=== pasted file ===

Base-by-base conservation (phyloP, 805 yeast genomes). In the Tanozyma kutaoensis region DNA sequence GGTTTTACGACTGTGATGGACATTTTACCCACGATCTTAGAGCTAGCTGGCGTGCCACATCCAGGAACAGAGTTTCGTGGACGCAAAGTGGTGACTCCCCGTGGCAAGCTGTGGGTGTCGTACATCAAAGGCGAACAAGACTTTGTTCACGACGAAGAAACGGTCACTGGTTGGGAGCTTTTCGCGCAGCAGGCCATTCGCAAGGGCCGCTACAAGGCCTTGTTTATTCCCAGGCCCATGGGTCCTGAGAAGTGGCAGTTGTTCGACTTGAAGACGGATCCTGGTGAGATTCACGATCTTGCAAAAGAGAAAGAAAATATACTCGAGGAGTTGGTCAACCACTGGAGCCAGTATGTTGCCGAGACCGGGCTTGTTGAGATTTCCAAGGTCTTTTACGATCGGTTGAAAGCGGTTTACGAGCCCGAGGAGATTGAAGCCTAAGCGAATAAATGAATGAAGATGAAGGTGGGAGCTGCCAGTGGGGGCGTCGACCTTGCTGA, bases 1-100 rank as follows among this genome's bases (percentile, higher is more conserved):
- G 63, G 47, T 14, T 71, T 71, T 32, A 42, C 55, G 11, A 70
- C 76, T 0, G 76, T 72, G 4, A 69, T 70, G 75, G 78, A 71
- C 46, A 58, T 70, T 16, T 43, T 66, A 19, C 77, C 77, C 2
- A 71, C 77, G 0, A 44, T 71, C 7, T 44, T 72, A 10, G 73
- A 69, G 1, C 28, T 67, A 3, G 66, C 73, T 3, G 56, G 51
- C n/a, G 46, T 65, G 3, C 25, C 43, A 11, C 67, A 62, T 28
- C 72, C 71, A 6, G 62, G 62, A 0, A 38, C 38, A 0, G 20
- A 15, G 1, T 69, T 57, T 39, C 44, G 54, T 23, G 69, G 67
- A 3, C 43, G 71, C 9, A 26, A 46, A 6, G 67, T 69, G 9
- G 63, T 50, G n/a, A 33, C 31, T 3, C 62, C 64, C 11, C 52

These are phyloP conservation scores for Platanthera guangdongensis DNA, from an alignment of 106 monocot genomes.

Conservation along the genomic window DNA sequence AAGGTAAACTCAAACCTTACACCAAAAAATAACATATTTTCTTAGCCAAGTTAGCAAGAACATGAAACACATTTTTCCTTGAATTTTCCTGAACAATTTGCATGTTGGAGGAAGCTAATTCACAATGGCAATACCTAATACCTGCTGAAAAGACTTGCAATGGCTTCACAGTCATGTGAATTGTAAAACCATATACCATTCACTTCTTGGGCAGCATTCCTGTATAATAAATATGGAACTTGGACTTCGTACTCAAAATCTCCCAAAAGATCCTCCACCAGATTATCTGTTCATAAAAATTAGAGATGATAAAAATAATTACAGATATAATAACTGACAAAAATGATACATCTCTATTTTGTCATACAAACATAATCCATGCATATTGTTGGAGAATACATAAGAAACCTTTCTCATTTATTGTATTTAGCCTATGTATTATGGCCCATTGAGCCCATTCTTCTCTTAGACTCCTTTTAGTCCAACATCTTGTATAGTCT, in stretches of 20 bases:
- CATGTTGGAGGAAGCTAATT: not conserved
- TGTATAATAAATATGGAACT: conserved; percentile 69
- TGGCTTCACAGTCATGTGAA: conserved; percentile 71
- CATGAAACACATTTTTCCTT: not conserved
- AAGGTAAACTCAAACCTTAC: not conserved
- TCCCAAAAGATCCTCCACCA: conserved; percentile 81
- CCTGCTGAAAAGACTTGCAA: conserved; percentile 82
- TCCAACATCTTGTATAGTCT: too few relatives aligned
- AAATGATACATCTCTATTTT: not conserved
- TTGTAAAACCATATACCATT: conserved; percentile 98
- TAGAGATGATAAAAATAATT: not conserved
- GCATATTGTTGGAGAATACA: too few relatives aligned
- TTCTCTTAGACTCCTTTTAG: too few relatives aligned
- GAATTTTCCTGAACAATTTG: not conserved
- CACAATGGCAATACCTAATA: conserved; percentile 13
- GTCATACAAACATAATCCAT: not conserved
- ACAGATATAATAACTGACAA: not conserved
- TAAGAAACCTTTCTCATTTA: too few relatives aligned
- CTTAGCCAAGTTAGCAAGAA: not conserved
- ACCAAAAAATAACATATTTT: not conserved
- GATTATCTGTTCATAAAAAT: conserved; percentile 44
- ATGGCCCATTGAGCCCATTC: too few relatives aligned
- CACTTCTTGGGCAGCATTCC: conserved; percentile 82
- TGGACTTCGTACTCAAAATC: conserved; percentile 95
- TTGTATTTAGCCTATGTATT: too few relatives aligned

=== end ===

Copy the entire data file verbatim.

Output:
Base-by-base conservation (phyloP, 805 yeast genomes). In the Tanozyma kutaoensis region DNA sequence GGTTTTACGACTGTGATGGACATTTTACCCACGATCTTAGAGCTAGCTGGCGTGCCACATCCAGGAACAGAGTTTCGTGGACGCAAAGTGGTGACTCCCCGTGGCAAGCTGTGGGTGTCGTACATCAAAGGCGAACAAGACTTTGTTCACGACGAAGAAACGGTCACTGGTTGGGAGCTTTTCGCGCAGCAGGCCATTCGCAAGGGCCGCTACAAGGCCTTGTTTATTCCCAGGCCCATGGGTCCTGAGAAGTGGCAGTTGTTCGACTTGAAGACGGATCCTGGTGAGATTCACGATCTTGCAAAAGAGAAAGAAAATATACTCGAGGAGTTGGTCAACCACTGGAGCCAGTATGTTGCCGAGACCGGGCTTGTTGAGATTTCCAAGGTCTTTTACGATCGGTTGAAAGCGGTTTACGAGCCCGAGGAGATTGAAGCCTAAGCGAATAAATGAATGAAGATGAAGGTGGGAGCTGCCAGTGGGGGCGTCGACCTTGCTGA, bases 1-100 rank as follows among this genome's bases (percentile, higher is more conserved):
- G 63, G 47, T 14, T 71, T 71, T 32, A 42, C 55, G 11, A 70
- C 76, T 0, G 76, T 72, G 4, A 69, T 70, G 75, G 78, A 71
- C 46, A 58, T 70, T 16, T 43, T 66, A 19, C 77, C 77, C 2
- A 71, C 77, G 0, A 44, T 71, C 7, T 44, T 72, A 10, G 73
- A 69, G 1, C 28, T 67, A 3, G 66, C 73, T 3, G 56, G 51
- C n/a, G 46, T 65, G 3, C 25, C 43, A 11, C 67, A 62, T 28
- C 72, C 71, A 6, G 62, G 62, A 0, A 38, C 38, A 0, G 20
- A 15, G 1, T 69, T 57, T 39, C 44, G 54, T 23, G 69, G 67
- A 3, C 43, G 71, C 9, A 26, A 46, A 6, G 67, T 69, G 9
- G 63, T 50, G n/a, A 33, C 31, T 3, C 62, C 64, C 11, C 52

These are phyloP conservation scores for Platanthera guangdongensis DNA, from an alignment of 106 monocot genomes.

Conservation along the genomic window DNA sequence AAGGTAAACTCAAACCTTACACCAAAAAATAACATATTTTCTTAGCCAAGTTAGCAAGAACATGAAACACATTTTTCCTTGAATTTTCCTGAACAATTTGCATGTTGGAGGAAGCTAATTCACAATGGCAATACCTAATACCTGCTGAAAAGACTTGCAATGGCTTCACAGTCATGTGAATTGTAAAACCATATACCATTCACTTCTTGGGCAGCATTCCTGTATAATAAATATGGAACTTGGACTTCGTACTCAAAATCTCCCAAAAGATCCTCCACCAGATTATCTGTTCATAAAAATTAGAGATGATAAAAATAATTACAGATATAATAACTGACAAAAATGATACATCTCTATTTTGTCATACAAACATAATCCATGCATATTGTTGGAGAATACATAAGAAACCTTTCTCATTTATTGTATTTAGCCTATGTATTATGGCCCATTGAGCCCATTCTTCTCTTAGACTCCTTTTAGTCCAACATCTTGTATAGTCT, in stretches of 20 bases:
- CATGTTGGAGGAAGCTAATT: not conserved
- TGTATAATAAATATGGAACT: conserved; percentile 69
- TGGCTTCACAGTCATGTGAA: conserved; percentile 71
- CATGAAACACATTTTTCCTT: not conserved
- AAGGTAAACTCAAACCTTAC: not conserved
- TCCCAAAAGATCCTCCACCA: conserved; percentile 81
- CCTGCTGAAAAGACTTGCAA: conserved; percentile 82
- TCCAACATCTTGTATAGTCT: too few relatives aligned
- AAATGATACATCTCTATTTT: not conserved
- TTGTAAAACCATATACCATT: conserved; percentile 98
- TAGAGATGATAAAAATAATT: not conserved
- GCATATTGTTGGAGAATACA: too few relatives aligned
- TTCTCTTAGACTCCTTTTAG: too few relatives aligned
- GAATTTTCCTGAACAATTTG: not conserved
- CACAATGGCAATACCTAATA: conserved; percentile 13
- GTCATACAAACATAATCCAT: not conserved
- ACAGATATAATAACTGACAA: not conserved
- TAAGAAACCTTTCTCATTTA: too few relatives aligned
- CTTAGCCAAGTTAGCAAGAA: not conserved
- ACCAAAAAATAACATATTTT: not conserved
- GATTATCTGTTCATAAAAAT: conserved; percentile 44
- ATGGCCCATTGAGCCCATTC: too few relatives aligned
- CACTTCTTGGGCAGCATTCC: conserved; percentile 82
- TGGACTTCGTACTCAAAATC: conserved; percentile 95
- TTGTATTTAGCCTATGTATT: too few relatives aligned